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Letter to the Editor
2021
:12;
190
doi:
10.25259/SNI_88_2021
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Somatosensory evoked potentials and Hirayama disease

Department of Neurology, Yale School of Medicine, New Haven, Connecticut, United States.
Department of Neurology, Mayo Clinic, Rochester, Minnesota, United States.
Corresponding author: Adeel Shakil Zubair, Department of Neurology, Yale School of Medicine, 15 York Street, New Haven, Connecticut, United States. adeel.zubair@yale.edu
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How to cite this article: Zubair AS, Crum B. Somatosensory evoked potentials and Hirayama disease. Surg Neurol Int 2021;12:190.

Dear Sir,

Hirayama disease (HD) is a rare sporadic condition which is defined by a slowly progressive, asymmetric distal amyotrophy in the upper limbs. This condition usually presents in the juvenile years and is often clinically detected by muscle weakness and atrophy in the arms. Patients can also endorse symptoms of cold paresis which is the aggravation of muscle weakness on exposure to the cold. While the etiology of HD is currently unclear, many theories exist. One theory is that there is forward displacement of the posterior wall of the lower cervical dural canal in neck flexion causing compression and flattening of the spinal cord. Given this, somatosensory evoked potentials (SSEPs) have been discussed as a potential electrophysiologic measure. A recent study by Fustes et al. presented a series of eight cases with HD for whom the SSEP test did not turn out to be an electrophysiologic marker.[1]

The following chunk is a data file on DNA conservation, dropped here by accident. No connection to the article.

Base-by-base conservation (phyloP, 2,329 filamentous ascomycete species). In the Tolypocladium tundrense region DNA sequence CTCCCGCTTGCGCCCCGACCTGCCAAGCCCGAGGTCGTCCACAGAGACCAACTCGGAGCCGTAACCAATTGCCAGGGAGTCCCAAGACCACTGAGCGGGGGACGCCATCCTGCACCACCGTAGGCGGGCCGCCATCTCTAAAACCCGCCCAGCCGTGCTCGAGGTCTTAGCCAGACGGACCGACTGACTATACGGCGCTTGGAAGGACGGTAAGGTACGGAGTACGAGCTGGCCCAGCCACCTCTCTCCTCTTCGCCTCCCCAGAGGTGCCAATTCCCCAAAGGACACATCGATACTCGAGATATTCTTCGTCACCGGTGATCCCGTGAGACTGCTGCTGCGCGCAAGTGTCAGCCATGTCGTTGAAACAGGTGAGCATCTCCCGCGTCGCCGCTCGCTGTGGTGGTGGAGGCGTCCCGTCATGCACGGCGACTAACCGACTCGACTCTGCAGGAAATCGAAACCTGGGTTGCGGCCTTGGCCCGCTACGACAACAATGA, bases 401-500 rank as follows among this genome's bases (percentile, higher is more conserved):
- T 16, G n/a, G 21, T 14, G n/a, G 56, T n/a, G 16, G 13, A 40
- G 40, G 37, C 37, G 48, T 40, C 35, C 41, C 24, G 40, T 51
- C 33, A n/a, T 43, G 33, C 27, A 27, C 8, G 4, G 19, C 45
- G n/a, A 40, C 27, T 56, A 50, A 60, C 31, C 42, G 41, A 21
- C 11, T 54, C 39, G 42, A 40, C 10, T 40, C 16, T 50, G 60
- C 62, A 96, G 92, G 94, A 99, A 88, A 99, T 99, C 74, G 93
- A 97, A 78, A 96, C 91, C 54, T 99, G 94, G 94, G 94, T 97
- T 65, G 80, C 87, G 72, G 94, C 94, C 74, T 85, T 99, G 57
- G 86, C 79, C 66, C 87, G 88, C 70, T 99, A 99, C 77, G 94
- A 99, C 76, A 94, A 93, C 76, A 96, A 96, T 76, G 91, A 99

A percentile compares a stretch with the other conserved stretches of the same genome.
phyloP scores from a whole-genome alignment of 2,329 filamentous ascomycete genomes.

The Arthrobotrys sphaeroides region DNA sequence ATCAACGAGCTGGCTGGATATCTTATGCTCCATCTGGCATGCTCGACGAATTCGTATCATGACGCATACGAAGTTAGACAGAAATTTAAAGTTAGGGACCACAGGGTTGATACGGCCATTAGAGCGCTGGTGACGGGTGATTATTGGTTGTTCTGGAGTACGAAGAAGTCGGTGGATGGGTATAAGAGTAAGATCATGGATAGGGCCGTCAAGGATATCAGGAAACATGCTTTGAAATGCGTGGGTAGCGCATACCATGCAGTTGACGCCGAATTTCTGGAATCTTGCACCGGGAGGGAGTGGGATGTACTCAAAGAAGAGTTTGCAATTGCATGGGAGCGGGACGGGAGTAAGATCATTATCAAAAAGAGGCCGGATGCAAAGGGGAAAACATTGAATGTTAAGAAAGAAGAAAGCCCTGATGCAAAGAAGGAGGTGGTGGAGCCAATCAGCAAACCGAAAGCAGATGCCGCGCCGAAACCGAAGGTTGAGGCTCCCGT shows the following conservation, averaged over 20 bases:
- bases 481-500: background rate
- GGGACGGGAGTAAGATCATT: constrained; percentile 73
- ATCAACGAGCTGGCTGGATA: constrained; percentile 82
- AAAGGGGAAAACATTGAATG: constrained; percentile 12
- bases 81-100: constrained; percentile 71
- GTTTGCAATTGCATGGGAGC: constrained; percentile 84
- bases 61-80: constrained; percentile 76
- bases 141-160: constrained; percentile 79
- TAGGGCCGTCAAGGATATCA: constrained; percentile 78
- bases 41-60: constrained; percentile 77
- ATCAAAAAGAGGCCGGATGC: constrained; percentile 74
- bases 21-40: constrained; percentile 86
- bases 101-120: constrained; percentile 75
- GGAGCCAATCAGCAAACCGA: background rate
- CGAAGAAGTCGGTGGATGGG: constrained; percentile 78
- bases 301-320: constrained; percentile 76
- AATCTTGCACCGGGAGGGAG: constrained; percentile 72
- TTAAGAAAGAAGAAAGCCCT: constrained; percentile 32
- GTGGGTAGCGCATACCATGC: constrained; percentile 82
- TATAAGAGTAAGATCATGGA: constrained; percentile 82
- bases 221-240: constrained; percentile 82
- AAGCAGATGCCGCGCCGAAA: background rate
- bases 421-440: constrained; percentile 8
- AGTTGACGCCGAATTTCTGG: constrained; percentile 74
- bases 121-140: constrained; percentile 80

We report a series of six patients who were diagnosed with HD between 2004 and 2012. The average age of our cohort at diagnosis was 32.8, with all six being males. These patients all underwent ulnar SSEP studies which were normal, providing additional data that the SSEP test may not be an electrophysiologic marker for patients with HD.

Our studies were not done with patients in the flexed neck position. However, a study by Misra et al. found that there was no significant change in SSEPs and F-wave parameters in HD patients when their neck was flexed versus at baseline.[2] Other small studies have shown that there may be some difference in SSEPs when compared to controls.[3,4] The usual protocol for upper extremity SSEP is to use the median sensory nerve, which will not interrogate the lower cervical segment as well as the ulnar nerve SSEP.

Further large studies are needed to determine the utility of SSEP in this patient population. Given the variance of data published, it is also possible that there are different phenotypes of the disease which may present differently, furthering the need for large studies.

Sincerely,

Adeel S. Zubair, MD

Brian Crum, MD

Declaration of patient consent

Institutional Review Board (IRB) permission obtained for the study.

Financial support and sponsorship

Nil.

Conflicts of interest

There are no conflicts of interest.

REFERENCES

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